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Reviews in American History 29.3 (2001) 460-476



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In Retrospect:
Louis Hartz's The Liberal Tradition in America

James T. Kloppenberg


Louis Hartz. The Liberal Tradition in America. New York: Harcourt, Brace, and World, Inc., 1955.

Almost half a century after its publication in 1955, Louis Hartz's The Liberal Tradition in America continues to influence the way many Americans think about their nation and its history. Conservatives and radicals alike still explicitly invoke or implicitly embrace Hartz's analysis to support the claim that devotion to individualism and defense of property rights have defined American culture. In this retrospective assessment, I advance two arguments. First, despite its importance as a historical document, The Liberal Tradition in America (hereafter referred to as LTA) provides an inadequate account because its analysis is too flat and too static. Hartz focused exclusively on issues of economics and psychology and missed the constitutive roles played by democracy, religion, race, ethnicity, and gender in American history. He therefore misunderstood (as thoroughly as did his predecessors and progressive bêtes noires Beard, Turner, and Parrington, whose work he sought to replace) the complicated and changing dynamics of the democratic struggle that has driven American social and political conflict since the seventeenth century. We should historicize Hartz's analysis, understanding it in the context of the early post-World War II era rather than treating it as a source of timeless truths about America. Second, acknowledging the inaccuracies of LTA is important for us, because the widespread acceptance of its argument has had consequences unfortunate for the study of American political thought and poisonous for political debate. The time has come to refocus our attention away from Cold War era controversies over liberalism and socialism, and away from more recent controversies over liberalism and republicanism, and turn our attention toward democracy.

Hartz's thesis, advanced by means of a rhetorical strategy calculated to dazzle his readers, was simple and elegant. He conceded that his approach could be characterized as a "'single factor' analysis" with two dimensions: "the absence of feudalism and the presence of the liberal idea" (p. 20). America lacked both a "genuine revolutionary tradition" and a "tradition of [End Page 460] reaction" and contained instead only "a kind of self-completing mechanism, which insures the universality of the liberal idea" (pp. 5-6). In order to grasp this all-encompassing liberal tradition, Hartz argued, we must compare America with Europe. Only then can we understand not only the absence of socialism and conservatism but the stultifying presence and "moral unanimity" imposed by "this fixed, dogmatic liberalism of a liberal way of life." Moreover, the "deep and unwritten tyrannical compulsion" of American liberalism "transforms eccentricity into sin," an alchemy that explains the periodic eruption of red scares (pp. 9-12). In short, "the master assumption of American political thought" is "the reality of atomistic social freedom. It is instinctive in the American mind" (p. 62).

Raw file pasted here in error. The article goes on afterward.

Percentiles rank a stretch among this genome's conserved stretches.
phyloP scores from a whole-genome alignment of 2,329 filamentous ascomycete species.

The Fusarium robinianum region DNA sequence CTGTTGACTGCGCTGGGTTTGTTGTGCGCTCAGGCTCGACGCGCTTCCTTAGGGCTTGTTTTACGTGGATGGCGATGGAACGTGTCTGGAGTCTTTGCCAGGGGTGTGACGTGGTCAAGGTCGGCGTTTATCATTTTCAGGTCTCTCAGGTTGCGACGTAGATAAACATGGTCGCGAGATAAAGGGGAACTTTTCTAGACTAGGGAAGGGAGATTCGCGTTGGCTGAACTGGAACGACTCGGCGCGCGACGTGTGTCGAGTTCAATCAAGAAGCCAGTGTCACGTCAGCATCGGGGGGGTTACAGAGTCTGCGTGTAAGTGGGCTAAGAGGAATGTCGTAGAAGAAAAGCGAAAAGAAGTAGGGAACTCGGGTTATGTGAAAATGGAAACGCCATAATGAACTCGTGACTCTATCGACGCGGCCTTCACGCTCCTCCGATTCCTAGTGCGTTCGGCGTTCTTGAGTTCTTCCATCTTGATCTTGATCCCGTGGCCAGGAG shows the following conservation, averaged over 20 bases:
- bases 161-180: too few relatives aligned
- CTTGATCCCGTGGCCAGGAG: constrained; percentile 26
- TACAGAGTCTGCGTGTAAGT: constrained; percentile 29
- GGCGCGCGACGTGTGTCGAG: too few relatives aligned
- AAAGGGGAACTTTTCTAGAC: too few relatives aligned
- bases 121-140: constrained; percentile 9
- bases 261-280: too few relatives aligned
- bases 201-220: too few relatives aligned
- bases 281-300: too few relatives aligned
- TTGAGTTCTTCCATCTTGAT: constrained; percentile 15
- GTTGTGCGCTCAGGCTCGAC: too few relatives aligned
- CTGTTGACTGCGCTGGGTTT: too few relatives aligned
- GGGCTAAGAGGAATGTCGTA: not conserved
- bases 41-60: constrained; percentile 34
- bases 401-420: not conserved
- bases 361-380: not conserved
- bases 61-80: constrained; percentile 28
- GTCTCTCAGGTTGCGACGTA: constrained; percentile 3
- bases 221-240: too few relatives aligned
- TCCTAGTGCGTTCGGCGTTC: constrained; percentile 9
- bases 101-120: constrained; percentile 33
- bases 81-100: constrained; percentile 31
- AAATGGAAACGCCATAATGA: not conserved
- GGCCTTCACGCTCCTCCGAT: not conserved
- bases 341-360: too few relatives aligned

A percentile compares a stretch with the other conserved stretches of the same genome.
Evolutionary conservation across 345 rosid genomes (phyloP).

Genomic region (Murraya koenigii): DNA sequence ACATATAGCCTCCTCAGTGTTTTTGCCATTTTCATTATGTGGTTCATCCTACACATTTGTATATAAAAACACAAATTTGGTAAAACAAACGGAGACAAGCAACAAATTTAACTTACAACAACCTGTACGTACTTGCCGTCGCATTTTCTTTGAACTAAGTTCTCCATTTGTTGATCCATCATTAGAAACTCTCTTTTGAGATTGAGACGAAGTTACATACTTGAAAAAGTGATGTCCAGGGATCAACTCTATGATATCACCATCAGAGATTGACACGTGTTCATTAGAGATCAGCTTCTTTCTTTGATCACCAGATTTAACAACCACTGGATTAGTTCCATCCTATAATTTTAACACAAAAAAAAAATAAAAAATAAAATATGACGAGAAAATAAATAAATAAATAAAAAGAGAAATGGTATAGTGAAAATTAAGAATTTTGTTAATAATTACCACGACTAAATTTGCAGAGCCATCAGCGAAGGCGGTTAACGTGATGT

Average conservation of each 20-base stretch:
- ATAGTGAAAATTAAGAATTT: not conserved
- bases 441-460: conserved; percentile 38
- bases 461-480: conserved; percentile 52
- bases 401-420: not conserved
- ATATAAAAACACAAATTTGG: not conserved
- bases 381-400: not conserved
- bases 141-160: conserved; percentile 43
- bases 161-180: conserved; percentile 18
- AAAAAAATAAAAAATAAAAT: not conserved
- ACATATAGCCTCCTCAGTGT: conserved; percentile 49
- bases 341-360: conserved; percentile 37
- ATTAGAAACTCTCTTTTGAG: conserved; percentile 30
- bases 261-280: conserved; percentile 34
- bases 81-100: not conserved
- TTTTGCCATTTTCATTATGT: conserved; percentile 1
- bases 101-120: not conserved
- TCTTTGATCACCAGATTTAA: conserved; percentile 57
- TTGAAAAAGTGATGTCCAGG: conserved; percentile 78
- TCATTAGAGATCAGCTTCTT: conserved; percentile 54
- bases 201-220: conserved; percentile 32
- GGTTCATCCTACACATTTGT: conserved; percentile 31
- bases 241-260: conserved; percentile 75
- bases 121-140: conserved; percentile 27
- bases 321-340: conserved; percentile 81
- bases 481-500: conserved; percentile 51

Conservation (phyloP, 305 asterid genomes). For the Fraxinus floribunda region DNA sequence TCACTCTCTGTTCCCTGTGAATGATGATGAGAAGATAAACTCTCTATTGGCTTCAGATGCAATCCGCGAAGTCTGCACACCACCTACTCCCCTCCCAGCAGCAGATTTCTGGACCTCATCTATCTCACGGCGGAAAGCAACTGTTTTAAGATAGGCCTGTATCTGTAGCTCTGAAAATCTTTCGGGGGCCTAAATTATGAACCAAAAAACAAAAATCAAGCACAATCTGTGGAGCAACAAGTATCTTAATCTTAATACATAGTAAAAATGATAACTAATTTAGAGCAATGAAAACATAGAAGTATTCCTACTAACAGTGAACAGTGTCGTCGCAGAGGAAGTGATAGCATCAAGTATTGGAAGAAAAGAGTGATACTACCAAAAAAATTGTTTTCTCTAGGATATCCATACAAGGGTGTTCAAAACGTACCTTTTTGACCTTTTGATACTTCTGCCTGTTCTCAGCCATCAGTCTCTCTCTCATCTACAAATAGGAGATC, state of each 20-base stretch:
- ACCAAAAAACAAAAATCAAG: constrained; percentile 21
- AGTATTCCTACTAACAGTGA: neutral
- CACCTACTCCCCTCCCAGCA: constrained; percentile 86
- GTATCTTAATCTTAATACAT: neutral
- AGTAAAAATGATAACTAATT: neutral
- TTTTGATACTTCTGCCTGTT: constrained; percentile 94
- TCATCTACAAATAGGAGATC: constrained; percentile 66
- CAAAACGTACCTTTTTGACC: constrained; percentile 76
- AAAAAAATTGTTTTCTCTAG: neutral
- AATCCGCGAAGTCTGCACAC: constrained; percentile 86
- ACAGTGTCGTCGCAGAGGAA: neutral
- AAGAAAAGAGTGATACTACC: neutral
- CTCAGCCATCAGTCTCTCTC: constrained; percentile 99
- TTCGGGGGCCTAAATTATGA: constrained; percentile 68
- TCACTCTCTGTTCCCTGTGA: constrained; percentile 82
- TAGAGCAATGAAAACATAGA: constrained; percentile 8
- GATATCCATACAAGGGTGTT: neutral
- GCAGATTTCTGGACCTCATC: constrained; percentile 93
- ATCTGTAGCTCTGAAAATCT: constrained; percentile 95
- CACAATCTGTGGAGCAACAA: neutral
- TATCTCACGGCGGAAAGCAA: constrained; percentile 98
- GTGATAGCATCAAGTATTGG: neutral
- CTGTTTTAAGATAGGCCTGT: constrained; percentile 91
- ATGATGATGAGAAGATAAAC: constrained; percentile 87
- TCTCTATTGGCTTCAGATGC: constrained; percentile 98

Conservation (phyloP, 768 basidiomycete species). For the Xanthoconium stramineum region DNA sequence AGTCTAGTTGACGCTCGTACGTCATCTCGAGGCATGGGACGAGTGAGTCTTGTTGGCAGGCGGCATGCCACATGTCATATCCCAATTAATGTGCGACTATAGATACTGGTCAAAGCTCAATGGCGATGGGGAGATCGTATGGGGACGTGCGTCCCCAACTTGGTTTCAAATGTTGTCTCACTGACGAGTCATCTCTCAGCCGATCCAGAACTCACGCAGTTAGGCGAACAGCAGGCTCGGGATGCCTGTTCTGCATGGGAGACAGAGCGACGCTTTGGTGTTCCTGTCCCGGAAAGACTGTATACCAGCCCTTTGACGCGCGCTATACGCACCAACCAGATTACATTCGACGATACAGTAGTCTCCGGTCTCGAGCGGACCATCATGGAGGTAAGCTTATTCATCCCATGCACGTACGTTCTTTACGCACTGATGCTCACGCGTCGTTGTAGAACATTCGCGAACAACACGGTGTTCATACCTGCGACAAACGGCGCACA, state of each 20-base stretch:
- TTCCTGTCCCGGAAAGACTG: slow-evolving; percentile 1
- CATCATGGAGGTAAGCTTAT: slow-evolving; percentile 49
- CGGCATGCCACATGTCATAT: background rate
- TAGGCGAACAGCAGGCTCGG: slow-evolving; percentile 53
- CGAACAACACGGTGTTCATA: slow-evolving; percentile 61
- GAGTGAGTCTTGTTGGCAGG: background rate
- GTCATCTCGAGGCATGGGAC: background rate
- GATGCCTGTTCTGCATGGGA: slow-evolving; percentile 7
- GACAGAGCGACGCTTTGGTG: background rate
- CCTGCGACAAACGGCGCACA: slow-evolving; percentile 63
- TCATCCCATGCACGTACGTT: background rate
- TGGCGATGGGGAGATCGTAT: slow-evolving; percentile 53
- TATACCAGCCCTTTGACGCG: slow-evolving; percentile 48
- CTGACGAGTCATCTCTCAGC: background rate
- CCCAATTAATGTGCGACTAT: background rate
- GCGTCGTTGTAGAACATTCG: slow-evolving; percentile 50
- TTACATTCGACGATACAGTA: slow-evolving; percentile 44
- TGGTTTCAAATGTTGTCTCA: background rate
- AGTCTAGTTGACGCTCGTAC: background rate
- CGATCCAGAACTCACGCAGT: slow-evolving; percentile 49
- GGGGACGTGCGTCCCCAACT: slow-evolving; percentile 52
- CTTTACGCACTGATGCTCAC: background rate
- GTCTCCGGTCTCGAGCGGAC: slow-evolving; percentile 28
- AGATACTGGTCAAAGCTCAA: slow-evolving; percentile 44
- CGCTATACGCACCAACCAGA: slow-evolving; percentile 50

Hartz advanced his interpretation by contrasting, in a series of chronologically arranged chapters, the nation's continuous history with the convulsions of European revolutions and restorations. He insisted that Americans' shared commitment to Lockean (or, as he spelled it, "Lockian") liberalism enabled them to avoid upheavals at the cost of enforcing conformity. He used "Locke" as shorthand for the self-interested, profit-maximizing values and behaviors of liberal capitalism, against which he counterposed, on the one hand, the revolutionary egalitarian fervor of Jacobins and Marxian socialists, and, on the other, the traditional hierarchical values of church elites and aristocrats under various European ancienregimes. Unfortunately, however, because Hartz never paused to explain exactly how he understood feudalism or precisely what he meant by Locke or liberalism, the meaning of his terms remained vague and his central claims fuzzy. 1

It was an arresting argument, though, especially coming so soon after Senator Joseph McCarthy's anticommunist crusade and during a time of widespread national self-congratulation. LTA established Hartz, the son of Russian immigrants who had grown up in Omaha and taken undergraduate and graduate degrees at Harvard before...

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Additional Information

ISSN
1080-6628
Print ISSN
0048-7511
Pages
pp. 460-476
Launched on MUSE
2001-09-01
Open Access
No
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